How to prune your tomato plants

There is really no right or wrong in pruning. If your plant is growing out of control, it’s ok to cut it back. Don’t prune so much as to put your plant in distress or make it think it is dying.

Determinate tomato plants grow like a bush. Prune off leaves that come into contact with the soil to help prevent diseases and pests in the soil from getting on your plants. And pruning lower leaves also improves air circulation around the base area. Otherwise not much pruning on determinate type tomato plants is needed. Generally, determinate tomato plants grow like a bush to a given size, produce all their tomatoes and then die.   

Indeterminate plants grow tall with long vines. Also prune off lower leaves coming in contact with the soil. Vines and suckers are the same thing. Every vine, every sucker you prune would have potentially produced tomatoes. If you would like or need to prune these vines or suckers, it’s ok. Once the plant is too tall—reached the top of the cage—prune off some of these vines at the top or gently let them grow back down to the ground. If you excessively top off vines all at once, your tomato plant may think it’s dying and send the message to ripen all the green tomatoes ASAP.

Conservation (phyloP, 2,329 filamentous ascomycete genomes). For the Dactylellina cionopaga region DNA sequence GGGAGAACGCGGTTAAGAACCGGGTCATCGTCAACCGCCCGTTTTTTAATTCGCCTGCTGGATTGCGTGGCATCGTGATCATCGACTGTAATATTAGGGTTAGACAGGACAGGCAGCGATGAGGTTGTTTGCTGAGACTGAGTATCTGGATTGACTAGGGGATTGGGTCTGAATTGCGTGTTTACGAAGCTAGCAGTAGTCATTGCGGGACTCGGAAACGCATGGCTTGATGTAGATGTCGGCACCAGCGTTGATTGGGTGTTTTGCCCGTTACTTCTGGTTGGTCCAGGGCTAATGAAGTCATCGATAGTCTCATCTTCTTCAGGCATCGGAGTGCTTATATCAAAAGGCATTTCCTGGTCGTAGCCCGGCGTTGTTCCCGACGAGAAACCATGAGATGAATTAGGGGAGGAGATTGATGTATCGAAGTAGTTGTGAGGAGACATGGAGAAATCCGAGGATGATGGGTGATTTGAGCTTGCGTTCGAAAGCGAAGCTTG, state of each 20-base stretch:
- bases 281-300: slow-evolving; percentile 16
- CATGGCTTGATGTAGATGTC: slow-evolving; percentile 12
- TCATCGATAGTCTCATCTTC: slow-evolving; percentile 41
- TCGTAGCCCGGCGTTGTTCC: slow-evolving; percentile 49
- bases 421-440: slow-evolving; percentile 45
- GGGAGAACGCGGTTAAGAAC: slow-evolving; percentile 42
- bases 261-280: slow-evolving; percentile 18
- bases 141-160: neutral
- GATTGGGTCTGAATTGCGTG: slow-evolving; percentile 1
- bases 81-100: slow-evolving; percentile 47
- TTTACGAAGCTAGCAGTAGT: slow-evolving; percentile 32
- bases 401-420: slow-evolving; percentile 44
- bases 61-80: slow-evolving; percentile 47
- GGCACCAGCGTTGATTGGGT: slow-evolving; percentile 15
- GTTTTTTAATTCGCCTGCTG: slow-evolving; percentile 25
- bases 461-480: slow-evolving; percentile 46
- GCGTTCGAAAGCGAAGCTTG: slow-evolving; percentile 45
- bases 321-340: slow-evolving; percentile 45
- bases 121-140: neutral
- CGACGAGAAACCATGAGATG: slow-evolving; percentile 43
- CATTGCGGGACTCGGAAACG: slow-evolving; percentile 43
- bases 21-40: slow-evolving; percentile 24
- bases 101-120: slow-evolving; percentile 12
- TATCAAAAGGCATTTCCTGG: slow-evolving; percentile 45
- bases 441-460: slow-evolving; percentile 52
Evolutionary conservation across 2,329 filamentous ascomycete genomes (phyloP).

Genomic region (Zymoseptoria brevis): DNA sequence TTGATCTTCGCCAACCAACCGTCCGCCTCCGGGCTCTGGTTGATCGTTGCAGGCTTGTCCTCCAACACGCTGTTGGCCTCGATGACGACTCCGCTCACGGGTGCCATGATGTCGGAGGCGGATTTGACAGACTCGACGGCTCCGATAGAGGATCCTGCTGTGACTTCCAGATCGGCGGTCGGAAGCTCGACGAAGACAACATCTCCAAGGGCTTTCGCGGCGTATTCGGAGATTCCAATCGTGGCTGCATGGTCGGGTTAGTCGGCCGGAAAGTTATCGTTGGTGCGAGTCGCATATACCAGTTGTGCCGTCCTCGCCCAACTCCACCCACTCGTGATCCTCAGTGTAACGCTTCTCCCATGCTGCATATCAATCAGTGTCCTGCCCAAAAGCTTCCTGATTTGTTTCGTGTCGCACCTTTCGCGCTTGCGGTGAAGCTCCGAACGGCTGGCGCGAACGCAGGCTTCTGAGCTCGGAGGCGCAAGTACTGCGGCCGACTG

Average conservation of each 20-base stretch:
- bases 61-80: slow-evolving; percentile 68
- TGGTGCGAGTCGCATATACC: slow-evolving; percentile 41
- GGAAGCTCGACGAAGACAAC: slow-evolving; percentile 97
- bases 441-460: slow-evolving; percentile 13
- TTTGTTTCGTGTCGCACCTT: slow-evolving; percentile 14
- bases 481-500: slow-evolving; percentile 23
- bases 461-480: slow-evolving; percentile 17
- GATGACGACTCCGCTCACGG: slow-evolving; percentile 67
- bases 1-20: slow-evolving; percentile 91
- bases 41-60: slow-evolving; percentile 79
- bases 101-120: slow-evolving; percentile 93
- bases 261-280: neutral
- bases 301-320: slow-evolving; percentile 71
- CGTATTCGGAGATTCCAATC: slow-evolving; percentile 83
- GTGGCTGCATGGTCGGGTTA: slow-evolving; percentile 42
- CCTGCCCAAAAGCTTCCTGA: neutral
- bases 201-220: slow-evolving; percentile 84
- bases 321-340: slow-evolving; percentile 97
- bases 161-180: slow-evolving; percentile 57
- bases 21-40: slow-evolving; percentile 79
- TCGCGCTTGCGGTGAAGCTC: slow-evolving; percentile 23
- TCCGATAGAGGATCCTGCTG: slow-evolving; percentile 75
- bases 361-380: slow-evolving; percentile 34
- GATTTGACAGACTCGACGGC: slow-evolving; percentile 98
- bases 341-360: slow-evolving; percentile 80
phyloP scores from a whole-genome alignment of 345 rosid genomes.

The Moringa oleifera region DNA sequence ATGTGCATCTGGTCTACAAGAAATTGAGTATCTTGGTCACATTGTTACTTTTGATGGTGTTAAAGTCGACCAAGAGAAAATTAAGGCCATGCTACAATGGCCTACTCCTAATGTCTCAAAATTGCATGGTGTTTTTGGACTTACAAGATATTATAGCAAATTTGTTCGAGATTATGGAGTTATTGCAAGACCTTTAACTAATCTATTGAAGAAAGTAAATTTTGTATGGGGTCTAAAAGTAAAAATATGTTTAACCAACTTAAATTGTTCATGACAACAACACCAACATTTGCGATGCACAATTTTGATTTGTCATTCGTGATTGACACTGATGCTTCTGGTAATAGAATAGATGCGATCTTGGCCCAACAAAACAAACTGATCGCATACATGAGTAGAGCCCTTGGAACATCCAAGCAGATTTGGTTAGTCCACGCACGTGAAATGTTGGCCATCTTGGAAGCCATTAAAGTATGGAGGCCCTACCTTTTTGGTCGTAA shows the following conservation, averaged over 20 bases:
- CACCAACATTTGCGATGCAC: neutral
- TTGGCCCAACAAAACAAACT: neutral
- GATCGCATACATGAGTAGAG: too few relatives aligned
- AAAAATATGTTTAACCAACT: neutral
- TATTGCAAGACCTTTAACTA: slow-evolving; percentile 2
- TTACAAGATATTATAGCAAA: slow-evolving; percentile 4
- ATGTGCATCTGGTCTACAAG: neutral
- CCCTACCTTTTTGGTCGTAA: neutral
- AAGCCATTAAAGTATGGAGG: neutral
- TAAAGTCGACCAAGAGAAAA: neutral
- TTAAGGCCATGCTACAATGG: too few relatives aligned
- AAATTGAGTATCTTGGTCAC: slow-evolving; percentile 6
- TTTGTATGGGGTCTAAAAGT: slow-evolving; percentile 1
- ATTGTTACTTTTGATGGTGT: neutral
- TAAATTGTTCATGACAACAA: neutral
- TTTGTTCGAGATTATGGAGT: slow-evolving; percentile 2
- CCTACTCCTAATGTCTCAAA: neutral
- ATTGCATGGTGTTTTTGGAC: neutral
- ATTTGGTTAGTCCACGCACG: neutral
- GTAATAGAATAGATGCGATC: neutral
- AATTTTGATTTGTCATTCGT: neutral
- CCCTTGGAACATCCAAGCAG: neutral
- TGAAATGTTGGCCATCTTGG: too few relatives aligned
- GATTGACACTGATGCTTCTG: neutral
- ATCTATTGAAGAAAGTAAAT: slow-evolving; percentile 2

Caution: pruning vines/suckers that are helping shade mature tomatoes may result in sunscald because fruit will be more exposed to the sun. It’s like too much blistering hot direct sunshine on your fruit … tomatoes do not need direct sunlight on them to ripen.   

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Prune off a sucker: Each time a leaf grows usually a new vine/sucker grows. Thin these out.

You are welcome to share this information with others—clubs—perhaps share this with your general membership to include those that could not attend the lecture, family, friends, etc. 

Thanks,

Dave Freed  “The Tomato Guy”